This weekend I tried this Baked Rice with Chicken and Mushroom recipe from New York Times Cooking.
This tastes amazing, but instead of being nice and fluffy, it’s rather gloopy.
Since the recipe calls for 4.5 cups of liquid for 2 cups of rice and most recipes I’m finding use a 1:1.5 or 1:1.75 ratio of rice to liquid for Basmati rice, I think this is the most likely cause of gloopiness.
I made two minor changes to the ingredients. Instead of the handful of king oyster mushrooms in the rice, I used sliced crimini mushrooms, which I added while sauteing the onions. And to brown the king oyster mushrooms I used a lactose-free butter.
My team at work goes out to lunch together every Wednesday. One of the team members usually orders the club any place that has one, and has been disappointed by every single one. The team member recently left our company and on the last day, I made club sandwiches for the team.
The night before I pre-cooked the bacon and the chicken. The next day I did the rest of the prep and assembled the sandwiches.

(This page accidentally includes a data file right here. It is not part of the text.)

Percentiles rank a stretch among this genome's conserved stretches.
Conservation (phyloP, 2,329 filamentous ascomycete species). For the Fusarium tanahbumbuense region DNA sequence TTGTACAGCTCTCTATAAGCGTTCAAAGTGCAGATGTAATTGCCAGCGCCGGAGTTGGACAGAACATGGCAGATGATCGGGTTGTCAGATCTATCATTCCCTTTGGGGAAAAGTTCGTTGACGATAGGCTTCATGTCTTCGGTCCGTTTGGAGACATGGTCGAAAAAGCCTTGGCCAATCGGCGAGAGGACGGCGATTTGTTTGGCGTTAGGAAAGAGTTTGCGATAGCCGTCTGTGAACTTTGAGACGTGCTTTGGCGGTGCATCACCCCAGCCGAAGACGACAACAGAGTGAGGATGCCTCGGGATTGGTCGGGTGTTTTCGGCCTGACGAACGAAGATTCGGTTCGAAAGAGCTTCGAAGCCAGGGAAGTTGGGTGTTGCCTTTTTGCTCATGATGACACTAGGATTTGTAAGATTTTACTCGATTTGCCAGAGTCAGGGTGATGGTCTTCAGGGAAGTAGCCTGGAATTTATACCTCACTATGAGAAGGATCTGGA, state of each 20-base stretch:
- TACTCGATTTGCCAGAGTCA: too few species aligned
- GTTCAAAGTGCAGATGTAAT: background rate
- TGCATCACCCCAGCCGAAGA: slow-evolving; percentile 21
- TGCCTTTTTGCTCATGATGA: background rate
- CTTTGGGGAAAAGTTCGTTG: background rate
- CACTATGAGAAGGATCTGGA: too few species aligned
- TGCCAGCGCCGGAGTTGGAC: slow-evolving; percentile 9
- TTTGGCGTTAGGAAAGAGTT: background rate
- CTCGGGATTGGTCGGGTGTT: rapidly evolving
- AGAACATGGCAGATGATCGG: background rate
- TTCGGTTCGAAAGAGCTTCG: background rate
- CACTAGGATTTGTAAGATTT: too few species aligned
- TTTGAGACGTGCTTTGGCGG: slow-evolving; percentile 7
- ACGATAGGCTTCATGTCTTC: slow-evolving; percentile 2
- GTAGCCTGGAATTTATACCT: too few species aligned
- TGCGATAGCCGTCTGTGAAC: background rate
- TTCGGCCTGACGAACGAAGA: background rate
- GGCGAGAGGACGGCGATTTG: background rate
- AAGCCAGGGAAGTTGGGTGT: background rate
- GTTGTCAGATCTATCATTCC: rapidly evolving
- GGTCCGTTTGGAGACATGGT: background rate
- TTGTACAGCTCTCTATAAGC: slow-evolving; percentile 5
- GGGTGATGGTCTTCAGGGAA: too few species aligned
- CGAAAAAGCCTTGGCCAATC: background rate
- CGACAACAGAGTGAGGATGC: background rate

Today I went to Eastern Market to buy bacon so my new apartment starts smelling like home instead of new apartment, and as I was wending my way through the outside vendors I spotted two heads of Romanesco. Since I’ve been looking for it ever since a friend mentioned he got some in his CSA share, I was very happy to find it this week.
So I had to plan a meal around this veggie. I’m going to serve myself the whole head steamed, maybe with browned butter, and I want a meat that won’t overpower the focus of the meal. So I bought a kosher chicken.
Why a kosher chicken? Because the best attempt at roasted chicken last winter was with a kosher chicken, and I didn’t want to get it too salty or too bland. I’ve been wanting to try spatchcocking, and that’s enough experimentation. Since I didn’t know what I was doing, I headed to YouTube for a spatchcocking how-to Here’s a picture of my chicken, ready for the oven.
Such a lady-like pose.
And for a 2nd sidedish, I made scalloped garnet yams. Slice with the v-slicer, piled in a casserole dish. Fill the dish half-way with milk. Cover and cook for a while. I might dot with butter or coat in parmesan for the last 10 minutes.
The cooked birdie after I removed a leg for supper and my supper.
The sweet potatoes had a lot more of their own liquid than expected, so I added butter, salt, and smushed them with a fork to use as a base for the rest of tonight’s supper.